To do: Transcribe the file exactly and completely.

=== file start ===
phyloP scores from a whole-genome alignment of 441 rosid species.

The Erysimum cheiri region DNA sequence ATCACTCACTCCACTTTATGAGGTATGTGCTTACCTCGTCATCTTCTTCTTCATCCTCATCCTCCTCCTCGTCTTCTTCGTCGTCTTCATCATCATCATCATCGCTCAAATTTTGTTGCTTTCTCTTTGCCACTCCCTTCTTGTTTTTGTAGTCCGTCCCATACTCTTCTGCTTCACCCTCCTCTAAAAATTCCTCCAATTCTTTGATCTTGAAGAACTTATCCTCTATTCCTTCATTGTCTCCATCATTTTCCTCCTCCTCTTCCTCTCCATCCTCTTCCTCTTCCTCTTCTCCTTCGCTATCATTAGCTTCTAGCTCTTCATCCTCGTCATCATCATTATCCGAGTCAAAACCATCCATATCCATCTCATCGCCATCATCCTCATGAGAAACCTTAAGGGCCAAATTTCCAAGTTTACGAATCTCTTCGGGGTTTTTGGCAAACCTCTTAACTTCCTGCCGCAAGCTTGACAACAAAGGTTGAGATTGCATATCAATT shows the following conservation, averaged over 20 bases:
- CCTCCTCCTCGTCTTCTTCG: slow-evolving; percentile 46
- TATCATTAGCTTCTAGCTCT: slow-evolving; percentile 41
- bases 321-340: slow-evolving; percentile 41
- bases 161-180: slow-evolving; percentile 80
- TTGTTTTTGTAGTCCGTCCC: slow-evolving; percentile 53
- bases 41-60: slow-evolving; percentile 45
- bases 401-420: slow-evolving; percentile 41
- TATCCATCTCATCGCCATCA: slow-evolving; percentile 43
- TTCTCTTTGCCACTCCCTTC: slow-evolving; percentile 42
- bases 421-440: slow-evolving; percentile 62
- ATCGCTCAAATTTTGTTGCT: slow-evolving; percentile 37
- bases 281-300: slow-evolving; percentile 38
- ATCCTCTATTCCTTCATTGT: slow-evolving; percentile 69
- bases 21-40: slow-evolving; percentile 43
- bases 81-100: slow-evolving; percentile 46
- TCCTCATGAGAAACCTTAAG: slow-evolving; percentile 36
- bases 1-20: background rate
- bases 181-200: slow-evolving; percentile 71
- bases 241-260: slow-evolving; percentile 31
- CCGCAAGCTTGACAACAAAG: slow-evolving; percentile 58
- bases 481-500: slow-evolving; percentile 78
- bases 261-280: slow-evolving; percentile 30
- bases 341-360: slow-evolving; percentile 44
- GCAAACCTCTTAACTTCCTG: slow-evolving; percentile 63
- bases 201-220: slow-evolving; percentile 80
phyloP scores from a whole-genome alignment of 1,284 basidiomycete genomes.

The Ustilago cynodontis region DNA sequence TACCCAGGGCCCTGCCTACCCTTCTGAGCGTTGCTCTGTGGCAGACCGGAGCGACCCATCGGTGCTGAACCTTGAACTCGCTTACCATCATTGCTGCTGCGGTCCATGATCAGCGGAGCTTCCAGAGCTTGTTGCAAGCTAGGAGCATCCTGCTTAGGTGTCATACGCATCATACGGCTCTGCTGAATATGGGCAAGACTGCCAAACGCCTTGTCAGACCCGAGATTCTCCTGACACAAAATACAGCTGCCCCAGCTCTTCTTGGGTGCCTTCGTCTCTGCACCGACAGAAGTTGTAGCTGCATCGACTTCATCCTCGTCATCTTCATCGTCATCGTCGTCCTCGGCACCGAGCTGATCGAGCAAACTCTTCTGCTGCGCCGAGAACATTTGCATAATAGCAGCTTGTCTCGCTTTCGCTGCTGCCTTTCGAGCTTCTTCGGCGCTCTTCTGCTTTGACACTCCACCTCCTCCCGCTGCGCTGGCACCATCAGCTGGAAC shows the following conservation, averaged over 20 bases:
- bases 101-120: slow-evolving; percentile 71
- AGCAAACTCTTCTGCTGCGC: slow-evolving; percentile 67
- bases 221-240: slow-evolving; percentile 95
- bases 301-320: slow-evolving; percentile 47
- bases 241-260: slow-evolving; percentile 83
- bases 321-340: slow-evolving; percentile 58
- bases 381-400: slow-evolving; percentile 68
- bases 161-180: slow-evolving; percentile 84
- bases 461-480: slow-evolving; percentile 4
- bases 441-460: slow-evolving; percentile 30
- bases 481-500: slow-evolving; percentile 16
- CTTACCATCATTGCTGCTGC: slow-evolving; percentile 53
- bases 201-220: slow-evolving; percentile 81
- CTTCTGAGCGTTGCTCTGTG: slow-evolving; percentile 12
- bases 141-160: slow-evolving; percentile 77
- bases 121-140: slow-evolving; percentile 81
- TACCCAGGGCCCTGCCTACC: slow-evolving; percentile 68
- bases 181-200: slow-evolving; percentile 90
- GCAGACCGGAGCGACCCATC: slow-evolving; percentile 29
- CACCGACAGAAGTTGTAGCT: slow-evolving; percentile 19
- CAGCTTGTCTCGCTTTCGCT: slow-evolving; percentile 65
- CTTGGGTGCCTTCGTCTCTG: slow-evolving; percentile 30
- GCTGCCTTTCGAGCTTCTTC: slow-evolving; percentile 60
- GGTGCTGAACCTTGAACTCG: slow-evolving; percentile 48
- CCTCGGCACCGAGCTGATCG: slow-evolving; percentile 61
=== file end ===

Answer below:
phyloP scores from a whole-genome alignment of 441 rosid species.

The Erysimum cheiri region DNA sequence ATCACTCACTCCACTTTATGAGGTATGTGCTTACCTCGTCATCTTCTTCTTCATCCTCATCCTCCTCCTCGTCTTCTTCGTCGTCTTCATCATCATCATCATCGCTCAAATTTTGTTGCTTTCTCTTTGCCACTCCCTTCTTGTTTTTGTAGTCCGTCCCATACTCTTCTGCTTCACCCTCCTCTAAAAATTCCTCCAATTCTTTGATCTTGAAGAACTTATCCTCTATTCCTTCATTGTCTCCATCATTTTCCTCCTCCTCTTCCTCTCCATCCTCTTCCTCTTCCTCTTCTCCTTCGCTATCATTAGCTTCTAGCTCTTCATCCTCGTCATCATCATTATCCGAGTCAAAACCATCCATATCCATCTCATCGCCATCATCCTCATGAGAAACCTTAAGGGCCAAATTTCCAAGTTTACGAATCTCTTCGGGGTTTTTGGCAAACCTCTTAACTTCCTGCCGCAAGCTTGACAACAAAGGTTGAGATTGCATATCAATT shows the following conservation, averaged over 20 bases:
- CCTCCTCCTCGTCTTCTTCG: slow-evolving; percentile 46
- TATCATTAGCTTCTAGCTCT: slow-evolving; percentile 41
- bases 321-340: slow-evolving; percentile 41
- bases 161-180: slow-evolving; percentile 80
- TTGTTTTTGTAGTCCGTCCC: slow-evolving; percentile 53
- bases 41-60: slow-evolving; percentile 45
- bases 401-420: slow-evolving; percentile 41
- TATCCATCTCATCGCCATCA: slow-evolving; percentile 43
- TTCTCTTTGCCACTCCCTTC: slow-evolving; percentile 42
- bases 421-440: slow-evolving; percentile 62
- ATCGCTCAAATTTTGTTGCT: slow-evolving; percentile 37
- bases 281-300: slow-evolving; percentile 38
- ATCCTCTATTCCTTCATTGT: slow-evolving; percentile 69
- bases 21-40: slow-evolving; percentile 43
- bases 81-100: slow-evolving; percentile 46
- TCCTCATGAGAAACCTTAAG: slow-evolving; percentile 36
- bases 1-20: background rate
- bases 181-200: slow-evolving; percentile 71
- bases 241-260: slow-evolving; percentile 31
- CCGCAAGCTTGACAACAAAG: slow-evolving; percentile 58
- bases 481-500: slow-evolving; percentile 78
- bases 261-280: slow-evolving; percentile 30
- bases 341-360: slow-evolving; percentile 44
- GCAAACCTCTTAACTTCCTG: slow-evolving; percentile 63
- bases 201-220: slow-evolving; percentile 80
phyloP scores from a whole-genome alignment of 1,284 basidiomycete genomes.

The Ustilago cynodontis region DNA sequence TACCCAGGGCCCTGCCTACCCTTCTGAGCGTTGCTCTGTGGCAGACCGGAGCGACCCATCGGTGCTGAACCTTGAACTCGCTTACCATCATTGCTGCTGCGGTCCATGATCAGCGGAGCTTCCAGAGCTTGTTGCAAGCTAGGAGCATCCTGCTTAGGTGTCATACGCATCATACGGCTCTGCTGAATATGGGCAAGACTGCCAAACGCCTTGTCAGACCCGAGATTCTCCTGACACAAAATACAGCTGCCCCAGCTCTTCTTGGGTGCCTTCGTCTCTGCACCGACAGAAGTTGTAGCTGCATCGACTTCATCCTCGTCATCTTCATCGTCATCGTCGTCCTCGGCACCGAGCTGATCGAGCAAACTCTTCTGCTGCGCCGAGAACATTTGCATAATAGCAGCTTGTCTCGCTTTCGCTGCTGCCTTTCGAGCTTCTTCGGCGCTCTTCTGCTTTGACACTCCACCTCCTCCCGCTGCGCTGGCACCATCAGCTGGAAC shows the following conservation, averaged over 20 bases:
- bases 101-120: slow-evolving; percentile 71
- AGCAAACTCTTCTGCTGCGC: slow-evolving; percentile 67
- bases 221-240: slow-evolving; percentile 95
- bases 301-320: slow-evolving; percentile 47
- bases 241-260: slow-evolving; percentile 83
- bases 321-340: slow-evolving; percentile 58
- bases 381-400: slow-evolving; percentile 68
- bases 161-180: slow-evolving; percentile 84
- bases 461-480: slow-evolving; percentile 4
- bases 441-460: slow-evolving; percentile 30
- bases 481-500: slow-evolving; percentile 16
- CTTACCATCATTGCTGCTGC: slow-evolving; percentile 53
- bases 201-220: slow-evolving; percentile 81
- CTTCTGAGCGTTGCTCTGTG: slow-evolving; percentile 12
- bases 141-160: slow-evolving; percentile 77
- bases 121-140: slow-evolving; percentile 81
- TACCCAGGGCCCTGCCTACC: slow-evolving; percentile 68
- bases 181-200: slow-evolving; percentile 90
- GCAGACCGGAGCGACCCATC: slow-evolving; percentile 29
- CACCGACAGAAGTTGTAGCT: slow-evolving; percentile 19
- CAGCTTGTCTCGCTTTCGCT: slow-evolving; percentile 65
- CTTGGGTGCCTTCGTCTCTG: slow-evolving; percentile 30
- GCTGCCTTTCGAGCTTCTTC: slow-evolving; percentile 60
- GGTGCTGAACCTTGAACTCG: slow-evolving; percentile 48
- CCTCGGCACCGAGCTGATCG: slow-evolving; percentile 61